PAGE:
Strong economy compassionate city plans for Leeds
From attracting jobs to reducing health inequalities, cutting carbon to bringing world-class events to the city, Leeds City Council has outlined its ambitions to help the city succeed and for its people to share that success.
Senior councillors today agreed to re-confirm the council’s aspiration to be the best city in the UK, along with a firm commitment to ensure that inequalities are tackled and opportunities created for people living in Leeds.
Also approved was an approach to achieve that, aimed at making people in Leeds feel safe and be safe, enjoy happy, healthy lives while living with dignity and independence for as long as possible.
They should also be able to do well at all levels of learning and have necessary life skills, along with being able to earn enough to support themselves and their families. They should live in decent, affordable homes, able to move around a well-planned city easily and enjoy greater access to green spaces, leisure and the arts.
Councillor Judith Blake, Leader of Leeds City Council, said:
“Leeds is a great, resilient city with fantastic people. It has a strong economy that continues to grow, despite our having to weather some very big challenges- particularly financially- in recent years. However, we are acutely aware that not everyone here has been able to share in that success.
“This is why we are focusing everything we do as a council on addressing those imbalances while continuing to work on attracting jobs, investment and world-class events to our incredible city. We are determined that Leeds will be the best place it can be: a compassionate city with a strong economy.”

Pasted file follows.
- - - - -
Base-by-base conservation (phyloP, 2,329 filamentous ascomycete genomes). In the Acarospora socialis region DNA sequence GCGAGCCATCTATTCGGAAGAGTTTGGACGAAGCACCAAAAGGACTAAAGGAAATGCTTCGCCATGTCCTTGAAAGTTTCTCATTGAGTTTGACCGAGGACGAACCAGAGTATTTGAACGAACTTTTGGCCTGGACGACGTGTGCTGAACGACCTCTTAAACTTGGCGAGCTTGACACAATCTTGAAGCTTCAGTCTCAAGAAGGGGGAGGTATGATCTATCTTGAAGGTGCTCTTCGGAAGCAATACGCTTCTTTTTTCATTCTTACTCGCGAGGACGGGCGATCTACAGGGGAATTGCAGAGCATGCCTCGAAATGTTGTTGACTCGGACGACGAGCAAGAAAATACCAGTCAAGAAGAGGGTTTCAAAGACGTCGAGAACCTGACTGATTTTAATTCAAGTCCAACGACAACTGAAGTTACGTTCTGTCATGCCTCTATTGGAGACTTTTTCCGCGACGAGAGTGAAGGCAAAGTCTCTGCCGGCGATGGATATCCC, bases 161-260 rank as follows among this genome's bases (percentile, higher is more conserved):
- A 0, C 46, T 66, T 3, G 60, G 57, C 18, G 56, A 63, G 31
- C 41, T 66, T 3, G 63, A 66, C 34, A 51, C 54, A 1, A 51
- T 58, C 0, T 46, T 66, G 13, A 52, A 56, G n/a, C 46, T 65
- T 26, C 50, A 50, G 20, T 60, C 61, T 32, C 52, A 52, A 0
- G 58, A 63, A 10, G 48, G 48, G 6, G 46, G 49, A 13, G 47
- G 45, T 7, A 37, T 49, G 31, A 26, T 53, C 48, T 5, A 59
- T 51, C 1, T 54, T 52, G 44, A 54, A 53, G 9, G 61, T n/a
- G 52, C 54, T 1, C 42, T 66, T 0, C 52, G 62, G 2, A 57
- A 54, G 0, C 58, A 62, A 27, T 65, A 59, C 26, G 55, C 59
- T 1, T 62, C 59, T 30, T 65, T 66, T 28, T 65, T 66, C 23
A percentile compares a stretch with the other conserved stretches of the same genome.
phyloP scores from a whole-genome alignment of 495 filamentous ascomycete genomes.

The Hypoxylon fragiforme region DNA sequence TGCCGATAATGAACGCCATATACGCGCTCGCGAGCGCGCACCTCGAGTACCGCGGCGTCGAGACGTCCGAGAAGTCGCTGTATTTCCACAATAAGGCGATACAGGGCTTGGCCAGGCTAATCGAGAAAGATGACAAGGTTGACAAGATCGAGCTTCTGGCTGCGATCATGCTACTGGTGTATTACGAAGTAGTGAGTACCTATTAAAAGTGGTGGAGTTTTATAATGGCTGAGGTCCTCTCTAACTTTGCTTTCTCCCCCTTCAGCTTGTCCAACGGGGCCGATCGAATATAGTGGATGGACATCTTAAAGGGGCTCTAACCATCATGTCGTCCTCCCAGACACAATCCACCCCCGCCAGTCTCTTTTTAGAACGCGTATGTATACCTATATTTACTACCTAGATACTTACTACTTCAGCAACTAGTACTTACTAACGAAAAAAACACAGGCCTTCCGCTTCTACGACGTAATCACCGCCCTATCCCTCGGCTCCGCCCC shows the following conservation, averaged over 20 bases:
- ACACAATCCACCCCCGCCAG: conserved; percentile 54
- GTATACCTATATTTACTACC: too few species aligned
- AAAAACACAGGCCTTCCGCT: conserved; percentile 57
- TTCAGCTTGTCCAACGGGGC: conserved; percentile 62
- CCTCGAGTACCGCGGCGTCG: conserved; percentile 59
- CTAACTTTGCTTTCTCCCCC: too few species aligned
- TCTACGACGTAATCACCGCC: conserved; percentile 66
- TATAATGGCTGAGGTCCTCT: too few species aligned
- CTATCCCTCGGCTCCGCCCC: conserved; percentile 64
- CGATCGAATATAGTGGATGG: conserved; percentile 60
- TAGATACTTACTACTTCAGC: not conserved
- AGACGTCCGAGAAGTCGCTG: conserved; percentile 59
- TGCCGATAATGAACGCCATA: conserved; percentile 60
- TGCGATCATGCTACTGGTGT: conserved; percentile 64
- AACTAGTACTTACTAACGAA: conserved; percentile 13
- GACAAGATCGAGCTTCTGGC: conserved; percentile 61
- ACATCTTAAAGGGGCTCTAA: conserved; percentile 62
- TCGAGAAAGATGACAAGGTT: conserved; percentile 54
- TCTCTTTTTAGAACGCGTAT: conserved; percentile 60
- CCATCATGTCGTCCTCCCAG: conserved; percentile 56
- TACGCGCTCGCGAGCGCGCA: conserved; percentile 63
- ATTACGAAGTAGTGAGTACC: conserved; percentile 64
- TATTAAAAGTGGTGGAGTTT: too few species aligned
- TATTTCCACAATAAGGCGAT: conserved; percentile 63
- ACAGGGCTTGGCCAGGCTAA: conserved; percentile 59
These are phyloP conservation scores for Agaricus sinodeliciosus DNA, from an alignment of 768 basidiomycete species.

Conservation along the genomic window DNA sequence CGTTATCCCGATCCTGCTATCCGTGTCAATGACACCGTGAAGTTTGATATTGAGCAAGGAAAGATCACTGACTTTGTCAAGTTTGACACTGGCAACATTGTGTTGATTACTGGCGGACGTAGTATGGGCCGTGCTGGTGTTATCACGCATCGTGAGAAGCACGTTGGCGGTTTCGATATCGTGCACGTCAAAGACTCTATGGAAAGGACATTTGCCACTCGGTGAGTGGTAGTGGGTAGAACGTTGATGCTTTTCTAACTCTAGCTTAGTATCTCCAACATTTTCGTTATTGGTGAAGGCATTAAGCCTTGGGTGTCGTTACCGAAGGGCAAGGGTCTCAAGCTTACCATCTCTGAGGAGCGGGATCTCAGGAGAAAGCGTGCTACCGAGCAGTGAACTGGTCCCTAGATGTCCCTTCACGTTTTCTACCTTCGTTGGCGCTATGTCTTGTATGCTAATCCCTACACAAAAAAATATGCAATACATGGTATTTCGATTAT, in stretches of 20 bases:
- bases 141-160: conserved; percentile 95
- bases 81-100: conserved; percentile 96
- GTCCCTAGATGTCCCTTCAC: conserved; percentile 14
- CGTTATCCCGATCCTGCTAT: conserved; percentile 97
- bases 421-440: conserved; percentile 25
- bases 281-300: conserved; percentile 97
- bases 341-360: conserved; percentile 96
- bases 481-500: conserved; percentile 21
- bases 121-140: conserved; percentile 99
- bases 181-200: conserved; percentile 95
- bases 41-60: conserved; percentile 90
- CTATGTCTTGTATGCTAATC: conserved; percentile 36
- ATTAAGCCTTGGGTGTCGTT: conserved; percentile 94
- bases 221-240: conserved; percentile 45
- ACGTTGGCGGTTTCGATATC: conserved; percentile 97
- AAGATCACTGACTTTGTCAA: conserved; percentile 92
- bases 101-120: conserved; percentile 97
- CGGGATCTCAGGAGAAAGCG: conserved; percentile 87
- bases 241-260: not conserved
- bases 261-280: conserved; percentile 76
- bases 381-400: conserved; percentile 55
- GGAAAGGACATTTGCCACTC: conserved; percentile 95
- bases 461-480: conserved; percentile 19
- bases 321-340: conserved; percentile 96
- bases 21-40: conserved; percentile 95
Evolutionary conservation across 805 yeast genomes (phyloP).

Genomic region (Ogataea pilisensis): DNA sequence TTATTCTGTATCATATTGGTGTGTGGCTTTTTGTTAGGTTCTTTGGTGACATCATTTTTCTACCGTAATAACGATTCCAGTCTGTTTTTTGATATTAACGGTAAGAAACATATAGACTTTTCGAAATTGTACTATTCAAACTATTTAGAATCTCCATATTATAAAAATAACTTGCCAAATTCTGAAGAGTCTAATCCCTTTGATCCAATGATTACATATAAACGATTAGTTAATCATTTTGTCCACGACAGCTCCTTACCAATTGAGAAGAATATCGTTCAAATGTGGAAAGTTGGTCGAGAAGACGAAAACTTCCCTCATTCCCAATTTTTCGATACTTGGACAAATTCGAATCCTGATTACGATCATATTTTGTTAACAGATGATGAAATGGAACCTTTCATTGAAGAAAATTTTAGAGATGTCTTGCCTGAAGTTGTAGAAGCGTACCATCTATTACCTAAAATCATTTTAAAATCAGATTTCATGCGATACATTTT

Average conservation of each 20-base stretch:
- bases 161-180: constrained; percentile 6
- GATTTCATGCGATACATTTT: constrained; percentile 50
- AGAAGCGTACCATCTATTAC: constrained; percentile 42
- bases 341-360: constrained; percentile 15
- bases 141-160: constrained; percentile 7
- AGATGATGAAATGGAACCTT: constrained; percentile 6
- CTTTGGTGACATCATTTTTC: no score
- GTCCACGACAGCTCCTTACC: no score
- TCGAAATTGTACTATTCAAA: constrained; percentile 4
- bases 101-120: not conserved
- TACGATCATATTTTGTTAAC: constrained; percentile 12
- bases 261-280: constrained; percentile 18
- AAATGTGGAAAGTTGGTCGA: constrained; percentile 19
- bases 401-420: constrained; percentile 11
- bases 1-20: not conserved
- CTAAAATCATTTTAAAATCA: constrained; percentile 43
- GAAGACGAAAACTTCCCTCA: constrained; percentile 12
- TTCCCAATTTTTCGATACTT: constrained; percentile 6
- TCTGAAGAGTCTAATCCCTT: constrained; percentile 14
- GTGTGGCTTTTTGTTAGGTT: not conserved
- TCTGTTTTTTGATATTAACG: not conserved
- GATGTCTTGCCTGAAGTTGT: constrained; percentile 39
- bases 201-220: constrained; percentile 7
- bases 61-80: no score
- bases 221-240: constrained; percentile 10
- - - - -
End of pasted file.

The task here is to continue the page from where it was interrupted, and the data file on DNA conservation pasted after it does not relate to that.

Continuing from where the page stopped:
One of the ways in which this is being tackled is through a number of special “breakthrough projects”, covering the following themes: cutting carbon and improving air quality; tackling domestic violence and abuse; hosting world-class events and having a vibrant city centre for all; housing growth and high standards across all sectors; more jobs, better jobs; making Leeds the best place to grow old in; early intervention and reducing health inequalities; strong communities benefitting from a strong city.
The projects are revised regularly for effectiveness. They are led by executive board members and bring in cross-departmental council staff to work with private and third sector partners to maximise their impact in different areas.
Today’s meeting of the executive board reviewed progress of the projects, as it also heard about the challenges faced since the best city ambitions were first set out in the Vision for Leeds 2011-30 strategy.
On the strong economy front, it was revealed that work-based employment has now recovered to pre-recession levels. More than 2,000 homes were completed in 2014/15 and thousands more are under construction or in the pipeline. The unforgettable Grand Départ of the Tour de France boosted the local economy by £17m and big developments like Victoria Gate, the South Bank and Flood Alleviation schemes are progressing well.
This is balanced on the compassionate city front in a number of ways, with infant mortality rates at an all-time low and the numbers of looked-after children continuing to safely reduce. Progress has been made to support older people in their own homes for longer and more than 14,000 local residents have been helped with skills training.
However, councillors also heard about a range of inequalities and challenges, such as the fact that 20% of the Leeds population live in deprived areas and that affordable, good quality housing is in short supply. Health inequalities are impacting the most vulnerable, while putting increased demand on public services. And demographic change through an ageing population, increased birth rate and transient communities are all adding to the pressure.
Further big budget challenges are also anticipated for the coming year and officers will work in the coming months on aligning budget plans to the strong economy and compassionate city plans and report back to the executive board in February 2016.